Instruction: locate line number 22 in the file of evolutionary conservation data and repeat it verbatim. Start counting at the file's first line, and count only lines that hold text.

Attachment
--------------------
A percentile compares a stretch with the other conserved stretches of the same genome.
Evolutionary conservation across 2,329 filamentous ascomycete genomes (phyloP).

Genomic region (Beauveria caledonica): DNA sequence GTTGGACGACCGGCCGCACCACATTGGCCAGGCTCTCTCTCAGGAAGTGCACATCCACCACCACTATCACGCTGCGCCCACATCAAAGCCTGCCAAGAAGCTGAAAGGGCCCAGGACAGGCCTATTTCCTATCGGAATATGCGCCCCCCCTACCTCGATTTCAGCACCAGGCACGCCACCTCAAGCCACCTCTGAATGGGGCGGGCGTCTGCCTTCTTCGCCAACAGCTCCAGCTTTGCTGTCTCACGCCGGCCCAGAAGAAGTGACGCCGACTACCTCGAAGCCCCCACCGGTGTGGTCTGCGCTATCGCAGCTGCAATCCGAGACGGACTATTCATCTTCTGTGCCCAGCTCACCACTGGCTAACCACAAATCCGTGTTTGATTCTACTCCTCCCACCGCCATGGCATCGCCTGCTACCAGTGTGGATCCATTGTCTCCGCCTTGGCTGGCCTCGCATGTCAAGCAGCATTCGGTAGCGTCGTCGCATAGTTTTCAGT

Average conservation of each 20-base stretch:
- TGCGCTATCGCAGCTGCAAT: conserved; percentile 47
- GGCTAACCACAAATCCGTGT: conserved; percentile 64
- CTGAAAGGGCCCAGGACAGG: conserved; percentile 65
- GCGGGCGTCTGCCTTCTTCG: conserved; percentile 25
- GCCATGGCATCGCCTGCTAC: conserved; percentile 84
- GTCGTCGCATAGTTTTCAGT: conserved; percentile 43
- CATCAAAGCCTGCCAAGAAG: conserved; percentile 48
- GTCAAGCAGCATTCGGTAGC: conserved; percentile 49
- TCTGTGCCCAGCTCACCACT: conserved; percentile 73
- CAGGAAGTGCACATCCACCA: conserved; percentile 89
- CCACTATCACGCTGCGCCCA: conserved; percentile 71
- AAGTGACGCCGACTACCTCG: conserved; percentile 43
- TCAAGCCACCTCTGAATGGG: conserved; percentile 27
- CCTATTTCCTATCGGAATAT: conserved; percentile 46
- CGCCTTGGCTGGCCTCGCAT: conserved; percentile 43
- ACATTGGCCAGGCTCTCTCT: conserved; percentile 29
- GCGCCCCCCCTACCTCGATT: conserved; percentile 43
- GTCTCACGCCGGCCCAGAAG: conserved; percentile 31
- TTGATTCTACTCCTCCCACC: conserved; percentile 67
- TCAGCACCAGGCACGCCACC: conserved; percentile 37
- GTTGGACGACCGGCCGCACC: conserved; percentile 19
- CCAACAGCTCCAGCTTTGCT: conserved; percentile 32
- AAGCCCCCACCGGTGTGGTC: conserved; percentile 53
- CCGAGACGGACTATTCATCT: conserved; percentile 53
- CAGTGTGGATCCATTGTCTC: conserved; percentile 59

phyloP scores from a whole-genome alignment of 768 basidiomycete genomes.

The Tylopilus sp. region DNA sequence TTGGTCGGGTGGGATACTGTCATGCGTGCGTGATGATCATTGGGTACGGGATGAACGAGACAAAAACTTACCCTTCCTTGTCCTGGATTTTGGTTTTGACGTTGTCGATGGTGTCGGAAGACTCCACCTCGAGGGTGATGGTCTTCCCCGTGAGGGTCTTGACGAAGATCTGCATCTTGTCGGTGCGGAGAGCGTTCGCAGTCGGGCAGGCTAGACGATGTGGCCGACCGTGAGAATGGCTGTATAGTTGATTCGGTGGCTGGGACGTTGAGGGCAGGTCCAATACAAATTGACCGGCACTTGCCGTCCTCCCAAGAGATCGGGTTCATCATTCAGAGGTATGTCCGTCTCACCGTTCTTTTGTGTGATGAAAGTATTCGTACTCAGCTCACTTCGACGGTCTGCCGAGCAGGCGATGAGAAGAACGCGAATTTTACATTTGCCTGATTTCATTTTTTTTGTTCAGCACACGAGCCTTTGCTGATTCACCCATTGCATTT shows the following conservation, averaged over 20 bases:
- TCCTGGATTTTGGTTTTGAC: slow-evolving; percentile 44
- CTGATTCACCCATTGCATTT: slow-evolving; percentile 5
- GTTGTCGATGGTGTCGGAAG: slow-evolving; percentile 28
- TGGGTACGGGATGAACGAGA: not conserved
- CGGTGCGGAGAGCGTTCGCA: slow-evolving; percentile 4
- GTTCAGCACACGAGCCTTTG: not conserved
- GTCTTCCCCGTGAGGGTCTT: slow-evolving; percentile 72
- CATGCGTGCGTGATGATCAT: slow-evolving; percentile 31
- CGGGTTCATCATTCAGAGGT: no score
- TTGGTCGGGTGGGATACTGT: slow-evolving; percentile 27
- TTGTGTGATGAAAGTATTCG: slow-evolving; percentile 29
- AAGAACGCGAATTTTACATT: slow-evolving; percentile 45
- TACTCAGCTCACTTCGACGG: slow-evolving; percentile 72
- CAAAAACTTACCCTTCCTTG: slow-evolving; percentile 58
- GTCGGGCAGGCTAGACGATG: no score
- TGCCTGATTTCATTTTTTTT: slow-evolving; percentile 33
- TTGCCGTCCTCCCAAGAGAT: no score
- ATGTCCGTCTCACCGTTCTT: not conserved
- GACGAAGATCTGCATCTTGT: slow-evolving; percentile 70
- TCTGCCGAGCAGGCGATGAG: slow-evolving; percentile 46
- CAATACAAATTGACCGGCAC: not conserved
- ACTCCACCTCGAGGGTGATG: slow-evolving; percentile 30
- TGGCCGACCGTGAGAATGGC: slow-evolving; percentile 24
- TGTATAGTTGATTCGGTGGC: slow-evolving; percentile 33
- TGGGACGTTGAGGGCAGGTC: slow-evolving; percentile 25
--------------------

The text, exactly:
- GTCTCACGCCGGCCCAGAAG: conserved; percentile 31